Published February 25, 2015
Psychotic from moment one, “You Drive Me Insane” explodes into your consciousness like plunging down the first hill on a roller coaster. There is no escape from the insanity. A tsunami of intensity, this is like a lost, twisted surf single from the future. These forces converge into a mainline injection of RAW POWER. Echoes of Bo Diddley, Poison Ivy and The Sonics’ frantic guitars reverberate—the din of surfing in the eye of a hurricane in hell. Looking forward to death and the transcendence that accompanies it, a potent patchwork of rage, ascending and magnifying until… “All Your Sins” leads you to the depths, the dark night of the soul. A sensual longing and heart sick for unrequited needs. Love is consummated in a torture chamber, each crack of the whip drawing blood. Resentful and biting, more harrowing than the blues have ever been, this is all black. Passionate and despairing, a flickering flame exposing the darkness of lust. Sonically, given its sacrosanctity, this could be a track from Spacemen 3’s ‘Playing With Fire’.
Suddenly you find yourself dropped at full speed into a sunny-day disorienting spiritual, “In With The Out.” A zombie’s walk in the garden. Soon, though, the shadow creeps in, cutting through the illusions that encircle, and he would rather let the end begin. A disconsolate testament to the dispirited state that becomes one when there’s nothing left to care about.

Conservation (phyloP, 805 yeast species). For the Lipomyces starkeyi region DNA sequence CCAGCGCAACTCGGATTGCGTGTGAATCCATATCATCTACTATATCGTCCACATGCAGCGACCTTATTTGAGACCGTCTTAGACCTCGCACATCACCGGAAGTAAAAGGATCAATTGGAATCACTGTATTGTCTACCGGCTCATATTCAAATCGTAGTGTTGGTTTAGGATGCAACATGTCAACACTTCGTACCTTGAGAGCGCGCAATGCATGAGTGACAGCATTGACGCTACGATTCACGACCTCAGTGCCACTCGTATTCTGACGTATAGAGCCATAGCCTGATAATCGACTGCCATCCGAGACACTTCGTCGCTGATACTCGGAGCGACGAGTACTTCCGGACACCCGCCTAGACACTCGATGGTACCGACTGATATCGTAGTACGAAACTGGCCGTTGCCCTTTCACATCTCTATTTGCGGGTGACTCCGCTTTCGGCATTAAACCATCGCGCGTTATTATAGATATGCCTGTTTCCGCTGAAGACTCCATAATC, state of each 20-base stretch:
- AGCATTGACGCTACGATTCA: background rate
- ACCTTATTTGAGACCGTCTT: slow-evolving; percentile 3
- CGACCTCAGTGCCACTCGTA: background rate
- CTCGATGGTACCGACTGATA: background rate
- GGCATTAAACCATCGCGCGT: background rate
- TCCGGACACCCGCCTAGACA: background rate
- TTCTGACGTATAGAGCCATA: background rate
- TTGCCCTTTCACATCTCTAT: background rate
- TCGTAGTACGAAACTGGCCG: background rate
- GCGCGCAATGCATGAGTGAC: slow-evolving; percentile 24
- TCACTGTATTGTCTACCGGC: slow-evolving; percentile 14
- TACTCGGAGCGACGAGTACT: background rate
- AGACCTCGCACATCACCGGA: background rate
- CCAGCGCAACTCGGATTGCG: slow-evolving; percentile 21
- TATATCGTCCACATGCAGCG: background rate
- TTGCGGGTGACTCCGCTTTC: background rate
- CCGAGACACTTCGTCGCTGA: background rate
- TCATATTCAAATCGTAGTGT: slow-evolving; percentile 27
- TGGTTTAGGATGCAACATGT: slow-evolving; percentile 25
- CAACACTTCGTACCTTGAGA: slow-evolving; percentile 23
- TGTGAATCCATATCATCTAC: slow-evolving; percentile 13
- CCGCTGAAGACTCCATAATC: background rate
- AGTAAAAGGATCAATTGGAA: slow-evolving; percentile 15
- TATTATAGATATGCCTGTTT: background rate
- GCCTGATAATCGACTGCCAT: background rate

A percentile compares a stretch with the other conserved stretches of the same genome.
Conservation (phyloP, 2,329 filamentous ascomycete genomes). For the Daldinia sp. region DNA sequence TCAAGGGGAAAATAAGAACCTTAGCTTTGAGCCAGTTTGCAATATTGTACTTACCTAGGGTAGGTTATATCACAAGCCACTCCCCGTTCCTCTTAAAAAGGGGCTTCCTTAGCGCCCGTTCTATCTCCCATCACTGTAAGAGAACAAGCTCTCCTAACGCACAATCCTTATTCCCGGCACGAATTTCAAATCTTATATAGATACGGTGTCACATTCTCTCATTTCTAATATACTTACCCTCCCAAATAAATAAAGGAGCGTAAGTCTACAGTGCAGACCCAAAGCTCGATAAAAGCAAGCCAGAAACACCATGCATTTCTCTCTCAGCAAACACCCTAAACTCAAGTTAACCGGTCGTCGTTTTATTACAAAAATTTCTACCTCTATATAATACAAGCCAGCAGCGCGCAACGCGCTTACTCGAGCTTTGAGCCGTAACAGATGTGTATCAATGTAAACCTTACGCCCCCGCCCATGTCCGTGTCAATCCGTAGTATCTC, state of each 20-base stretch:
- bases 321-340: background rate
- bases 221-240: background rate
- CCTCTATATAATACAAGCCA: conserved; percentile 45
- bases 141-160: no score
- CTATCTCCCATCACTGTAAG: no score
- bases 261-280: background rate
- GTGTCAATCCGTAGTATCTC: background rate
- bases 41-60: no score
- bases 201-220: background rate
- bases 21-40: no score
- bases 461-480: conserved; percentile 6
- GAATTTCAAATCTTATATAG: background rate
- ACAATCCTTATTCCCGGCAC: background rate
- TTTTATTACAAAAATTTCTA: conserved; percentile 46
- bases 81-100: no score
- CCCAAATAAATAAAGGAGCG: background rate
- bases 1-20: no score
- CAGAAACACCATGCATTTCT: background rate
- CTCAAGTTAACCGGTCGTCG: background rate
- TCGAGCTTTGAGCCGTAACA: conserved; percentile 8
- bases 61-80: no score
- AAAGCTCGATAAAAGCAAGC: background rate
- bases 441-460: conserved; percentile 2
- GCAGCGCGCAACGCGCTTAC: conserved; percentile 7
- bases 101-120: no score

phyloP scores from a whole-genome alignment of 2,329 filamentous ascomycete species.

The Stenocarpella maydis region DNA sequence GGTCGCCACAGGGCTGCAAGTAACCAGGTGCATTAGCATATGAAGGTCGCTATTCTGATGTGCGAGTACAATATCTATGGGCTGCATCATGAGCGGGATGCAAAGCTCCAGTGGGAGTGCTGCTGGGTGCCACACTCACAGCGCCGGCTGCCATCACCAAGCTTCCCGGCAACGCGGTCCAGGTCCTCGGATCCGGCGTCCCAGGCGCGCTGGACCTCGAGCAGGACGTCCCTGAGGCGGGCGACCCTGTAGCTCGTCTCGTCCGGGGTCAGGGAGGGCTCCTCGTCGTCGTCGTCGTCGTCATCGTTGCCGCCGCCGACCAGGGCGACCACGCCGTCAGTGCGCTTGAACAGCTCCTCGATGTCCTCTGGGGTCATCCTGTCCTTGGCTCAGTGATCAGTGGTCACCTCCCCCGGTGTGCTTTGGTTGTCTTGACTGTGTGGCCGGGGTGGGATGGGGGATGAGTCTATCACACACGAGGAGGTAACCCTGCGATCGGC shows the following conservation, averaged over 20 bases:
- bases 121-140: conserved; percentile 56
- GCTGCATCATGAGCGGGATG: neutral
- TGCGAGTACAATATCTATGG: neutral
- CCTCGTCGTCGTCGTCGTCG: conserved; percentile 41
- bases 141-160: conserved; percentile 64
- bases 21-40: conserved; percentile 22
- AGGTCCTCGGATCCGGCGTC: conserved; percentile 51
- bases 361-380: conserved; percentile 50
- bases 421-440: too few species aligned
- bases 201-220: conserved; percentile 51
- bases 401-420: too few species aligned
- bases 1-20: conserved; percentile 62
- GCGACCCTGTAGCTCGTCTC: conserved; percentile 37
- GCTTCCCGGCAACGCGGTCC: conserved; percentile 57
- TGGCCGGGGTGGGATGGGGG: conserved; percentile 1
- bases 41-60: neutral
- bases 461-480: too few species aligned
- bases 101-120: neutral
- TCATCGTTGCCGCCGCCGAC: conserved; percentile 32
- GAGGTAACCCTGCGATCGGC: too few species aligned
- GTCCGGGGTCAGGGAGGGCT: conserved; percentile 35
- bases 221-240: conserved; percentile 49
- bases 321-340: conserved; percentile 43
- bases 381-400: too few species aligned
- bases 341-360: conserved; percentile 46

“Let’s Go” is sardonic and vengeful, lyrically like “Heroin,” and with all the mystery of “Jack the Ripper.” Night again and time for a sinister walk with the full moon. True rock ‘n’ roll, emotive and captivating. “Careful, I’m Evil” picks up the stark and powerful beat where it left off, and your senses dive into a forbiddingly esoteric universe. “I don’t care what you want to do,” dual vocals entangling and enchanting, casting their spell. Ominous and unsettling, like the cobwebs of a nightmare, and you couldn’t move, couldn’t wake up, fixated on the incantation. “Kill Baby Kill” says what it means and is so alluring and provocative that you may actually desire him to kill you… as if you had a choice. A dense metallic syringe of virility, a throbbing amphetamine rush, like Gerard Malanga lifting weights onstage with the E.P.I. and Ron Asheton is there as well, stroking his Fender like it’s a shotgun. The last ride you’ll ever take. Cold steel to the heart and it beats no more. “Nuthin’s Real” explodes with menacing feedback, trippy percussion, and a wickedly revolving guitar riff that insinuates and reinforces the notion of spiralling down to pure hell. “Who Put The Ebb In The Ebbebebb” takes a step out of the netherworld to show some human—real blood-and-bones-quality—emotion. Instead of escaping to his darker corners, now is the time to love, or rather to consider the nature of love’s presence.
Contemptuously, “Absolute Garbage” shoots you between the eyes and proceeds to manifest into a fervent surf/soul party crasher. Frustrated and passionate, this man is speaking the truth in plain language to those who recognize the trash that we are… “I Hate Myself” is edgy and apathetic; and somehow, also beamingly positive.
“My Obsessive Love” glides in like smoke carried by the warm breeze, and the moon glows cerulean blue. The mood is uncertain and melancholic, cloudy like a dream, and one you never want to wake up from. “Tired” is equal parts hypnotic and narcotic, a mobile spinning above your bed. The sound you hear in the moments just before sleep hits. Stuck in a time loop, unbearably heavy, drifting, black out…
‘The Tower Of Foronicity’ is a synaesthetic and dynamic trip, bridging the gap between demonic and divine. It’s a film that you watch with eyes closed; the notes speak louder than the thousand words of a picture. The understanding of music is vast and multi-faceted and the focus dead-on. With each record Singapore Sling save rock ‘n’ roll.